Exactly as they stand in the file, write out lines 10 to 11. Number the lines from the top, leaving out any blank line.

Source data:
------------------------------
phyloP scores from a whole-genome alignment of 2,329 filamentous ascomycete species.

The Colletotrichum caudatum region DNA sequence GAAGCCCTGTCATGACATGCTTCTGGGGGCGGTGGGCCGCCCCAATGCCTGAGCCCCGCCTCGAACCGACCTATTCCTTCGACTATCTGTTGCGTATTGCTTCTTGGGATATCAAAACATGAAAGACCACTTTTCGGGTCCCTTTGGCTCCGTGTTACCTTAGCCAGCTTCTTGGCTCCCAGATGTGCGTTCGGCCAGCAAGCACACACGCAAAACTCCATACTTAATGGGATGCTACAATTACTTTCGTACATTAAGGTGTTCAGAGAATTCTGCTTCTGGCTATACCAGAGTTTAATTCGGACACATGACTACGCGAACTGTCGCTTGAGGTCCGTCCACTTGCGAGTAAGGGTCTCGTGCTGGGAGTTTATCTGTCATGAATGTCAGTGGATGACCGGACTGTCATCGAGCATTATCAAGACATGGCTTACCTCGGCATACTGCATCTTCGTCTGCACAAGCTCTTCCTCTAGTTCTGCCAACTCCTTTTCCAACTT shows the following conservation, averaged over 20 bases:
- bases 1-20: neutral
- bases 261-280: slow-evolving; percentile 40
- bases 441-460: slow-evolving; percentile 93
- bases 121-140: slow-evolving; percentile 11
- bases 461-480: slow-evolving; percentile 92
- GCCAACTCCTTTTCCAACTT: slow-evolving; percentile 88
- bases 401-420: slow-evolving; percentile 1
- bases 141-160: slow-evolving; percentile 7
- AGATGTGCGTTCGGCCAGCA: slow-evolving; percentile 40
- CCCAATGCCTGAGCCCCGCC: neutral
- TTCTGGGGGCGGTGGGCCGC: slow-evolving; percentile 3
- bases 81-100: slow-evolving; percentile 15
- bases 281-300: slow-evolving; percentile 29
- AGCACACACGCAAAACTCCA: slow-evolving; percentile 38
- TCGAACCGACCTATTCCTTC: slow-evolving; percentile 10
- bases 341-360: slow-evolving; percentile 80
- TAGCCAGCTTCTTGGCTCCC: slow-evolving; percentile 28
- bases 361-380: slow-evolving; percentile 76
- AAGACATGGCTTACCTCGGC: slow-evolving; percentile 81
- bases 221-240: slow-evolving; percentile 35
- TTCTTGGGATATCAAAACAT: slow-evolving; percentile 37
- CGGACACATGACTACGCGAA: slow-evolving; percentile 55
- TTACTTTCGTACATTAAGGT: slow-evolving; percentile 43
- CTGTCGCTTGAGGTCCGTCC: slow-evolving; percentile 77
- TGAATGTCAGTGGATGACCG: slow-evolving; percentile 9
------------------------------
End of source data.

- bases 141-160: slow-evolving; percentile 7
- AGATGTGCGTTCGGCCAGCA: slow-evolving; percentile 40